Rhein on Energy and Climate

The EU is about to legislate ambitious targets for CO2 emissions from the power and automobile industries. The power sector will have to reduce CO2 emissions by 20 percent before 2020, and automobile manufacturers will have to streamline their car fleets so that the average car will not emit more than 120 g of CO2 per km, as early as 2012.

Even well before these targets will have become mandatory by EU legislation in early 2009, industry is preparing for them.

All European utilities have started going renewable, with a substantial share of their new investments being directed towards off-shore wind-parks. The latest company to announce plans to that end is the German ENBW. It intends to invest € 3 billion in off-shore wind-parks with a total capacity of 1000 MW aiming at doubling the share of renewable power to 20 percent of its total installed capacity.

Belgium has finally also discovered renewable energy. Plans for a major 300 MW off-shore wind park, the biggest so far ever realised, have been announced recently. This project will be part of the Belgian strategy to reach the EU-wide target of generating 20 percent of total energy from renewables.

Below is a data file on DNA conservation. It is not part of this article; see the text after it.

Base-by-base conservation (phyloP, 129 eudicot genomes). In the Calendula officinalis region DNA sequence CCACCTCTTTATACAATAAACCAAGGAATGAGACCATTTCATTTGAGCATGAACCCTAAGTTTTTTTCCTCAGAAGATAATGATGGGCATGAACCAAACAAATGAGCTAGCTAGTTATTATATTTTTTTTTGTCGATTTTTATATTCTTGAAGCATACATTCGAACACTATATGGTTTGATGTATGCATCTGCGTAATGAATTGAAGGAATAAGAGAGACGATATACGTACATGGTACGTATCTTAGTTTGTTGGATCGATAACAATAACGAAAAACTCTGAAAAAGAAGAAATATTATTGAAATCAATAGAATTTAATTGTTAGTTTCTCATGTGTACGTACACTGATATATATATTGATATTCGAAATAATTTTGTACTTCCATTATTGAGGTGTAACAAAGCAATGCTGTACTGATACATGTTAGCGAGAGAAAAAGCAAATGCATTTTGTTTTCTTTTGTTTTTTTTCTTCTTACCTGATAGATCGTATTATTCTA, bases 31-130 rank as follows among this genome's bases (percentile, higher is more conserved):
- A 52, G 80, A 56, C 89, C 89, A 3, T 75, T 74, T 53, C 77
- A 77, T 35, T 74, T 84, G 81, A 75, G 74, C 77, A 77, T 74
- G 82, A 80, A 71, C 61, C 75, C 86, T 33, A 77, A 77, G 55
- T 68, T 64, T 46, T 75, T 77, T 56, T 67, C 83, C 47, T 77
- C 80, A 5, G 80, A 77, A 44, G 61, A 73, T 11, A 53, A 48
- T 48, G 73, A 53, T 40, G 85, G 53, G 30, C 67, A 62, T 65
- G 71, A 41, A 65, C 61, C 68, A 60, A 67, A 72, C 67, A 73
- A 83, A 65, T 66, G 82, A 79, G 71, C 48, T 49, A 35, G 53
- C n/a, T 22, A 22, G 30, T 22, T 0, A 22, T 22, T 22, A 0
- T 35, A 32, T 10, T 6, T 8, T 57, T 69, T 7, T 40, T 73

Peugeot plans to develop a new car engine that would be able to emit less than 100 g of CO2 per km. This is part of Peugeot’ks strategy to substantially reduce the CO2 output of its fleet, in line with the EU 120 g/km target for 2012.

There is a simple lesson to be drawn from these examples:

If governments fix ambitious but feasible long-term targets that are credible, economic operators will act by anticipation, improving technology and undertaking the necessary investments. More than ever, good governnance requires the setting of the right incentives. Too often governments fail to do so. The EU Commission deserves praise for having proposed targets that are realistic but ambitious enough to make a difference.

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